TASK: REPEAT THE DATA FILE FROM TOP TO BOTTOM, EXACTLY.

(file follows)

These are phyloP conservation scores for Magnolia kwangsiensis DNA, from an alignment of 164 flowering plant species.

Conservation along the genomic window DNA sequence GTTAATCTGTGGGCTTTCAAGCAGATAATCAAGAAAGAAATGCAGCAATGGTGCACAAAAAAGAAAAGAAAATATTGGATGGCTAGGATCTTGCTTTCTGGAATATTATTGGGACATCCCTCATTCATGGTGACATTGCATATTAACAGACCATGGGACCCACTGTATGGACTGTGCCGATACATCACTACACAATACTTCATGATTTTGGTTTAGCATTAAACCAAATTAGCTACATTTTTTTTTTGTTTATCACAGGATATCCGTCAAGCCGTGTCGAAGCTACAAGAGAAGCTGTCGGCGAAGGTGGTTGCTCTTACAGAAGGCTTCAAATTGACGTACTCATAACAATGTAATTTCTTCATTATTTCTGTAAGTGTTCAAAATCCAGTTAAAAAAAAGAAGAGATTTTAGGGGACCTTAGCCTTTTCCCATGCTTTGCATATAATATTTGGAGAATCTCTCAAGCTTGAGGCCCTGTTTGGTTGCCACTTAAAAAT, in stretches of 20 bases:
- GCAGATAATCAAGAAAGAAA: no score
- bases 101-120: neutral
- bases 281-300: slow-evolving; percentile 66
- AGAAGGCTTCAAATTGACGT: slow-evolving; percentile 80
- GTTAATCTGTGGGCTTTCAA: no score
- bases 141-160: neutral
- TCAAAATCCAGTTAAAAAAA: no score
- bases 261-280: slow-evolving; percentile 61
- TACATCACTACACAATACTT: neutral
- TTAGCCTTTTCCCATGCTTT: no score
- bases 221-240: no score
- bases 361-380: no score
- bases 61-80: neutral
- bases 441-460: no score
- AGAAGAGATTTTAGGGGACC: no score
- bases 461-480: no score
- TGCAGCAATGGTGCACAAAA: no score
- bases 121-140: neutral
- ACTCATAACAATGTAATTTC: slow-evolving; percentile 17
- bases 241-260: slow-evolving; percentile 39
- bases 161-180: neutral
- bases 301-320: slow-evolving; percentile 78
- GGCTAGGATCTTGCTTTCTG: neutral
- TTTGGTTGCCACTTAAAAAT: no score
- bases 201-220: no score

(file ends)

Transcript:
These are phyloP conservation scores for Magnolia kwangsiensis DNA, from an alignment of 164 flowering plant species.

Conservation along the genomic window DNA sequence GTTAATCTGTGGGCTTTCAAGCAGATAATCAAGAAAGAAATGCAGCAATGGTGCACAAAAAAGAAAAGAAAATATTGGATGGCTAGGATCTTGCTTTCTGGAATATTATTGGGACATCCCTCATTCATGGTGACATTGCATATTAACAGACCATGGGACCCACTGTATGGACTGTGCCGATACATCACTACACAATACTTCATGATTTTGGTTTAGCATTAAACCAAATTAGCTACATTTTTTTTTTGTTTATCACAGGATATCCGTCAAGCCGTGTCGAAGCTACAAGAGAAGCTGTCGGCGAAGGTGGTTGCTCTTACAGAAGGCTTCAAATTGACGTACTCATAACAATGTAATTTCTTCATTATTTCTGTAAGTGTTCAAAATCCAGTTAAAAAAAAGAAGAGATTTTAGGGGACCTTAGCCTTTTCCCATGCTTTGCATATAATATTTGGAGAATCTCTCAAGCTTGAGGCCCTGTTTGGTTGCCACTTAAAAAT, in stretches of 20 bases:
- GCAGATAATCAAGAAAGAAA: no score
- bases 101-120: neutral
- bases 281-300: slow-evolving; percentile 66
- AGAAGGCTTCAAATTGACGT: slow-evolving; percentile 80
- GTTAATCTGTGGGCTTTCAA: no score
- bases 141-160: neutral
- TCAAAATCCAGTTAAAAAAA: no score
- bases 261-280: slow-evolving; percentile 61
- TACATCACTACACAATACTT: neutral
- TTAGCCTTTTCCCATGCTTT: no score
- bases 221-240: no score
- bases 361-380: no score
- bases 61-80: neutral
- bases 441-460: no score
- AGAAGAGATTTTAGGGGACC: no score
- bases 461-480: no score
- TGCAGCAATGGTGCACAAAA: no score
- bases 121-140: neutral
- ACTCATAACAATGTAATTTC: slow-evolving; percentile 17
- bases 241-260: slow-evolving; percentile 39
- bases 161-180: neutral
- bases 301-320: slow-evolving; percentile 78
- GGCTAGGATCTTGCTTTCTG: neutral
- TTTGGTTGCCACTTAAAAAT: no score
- bases 201-220: no score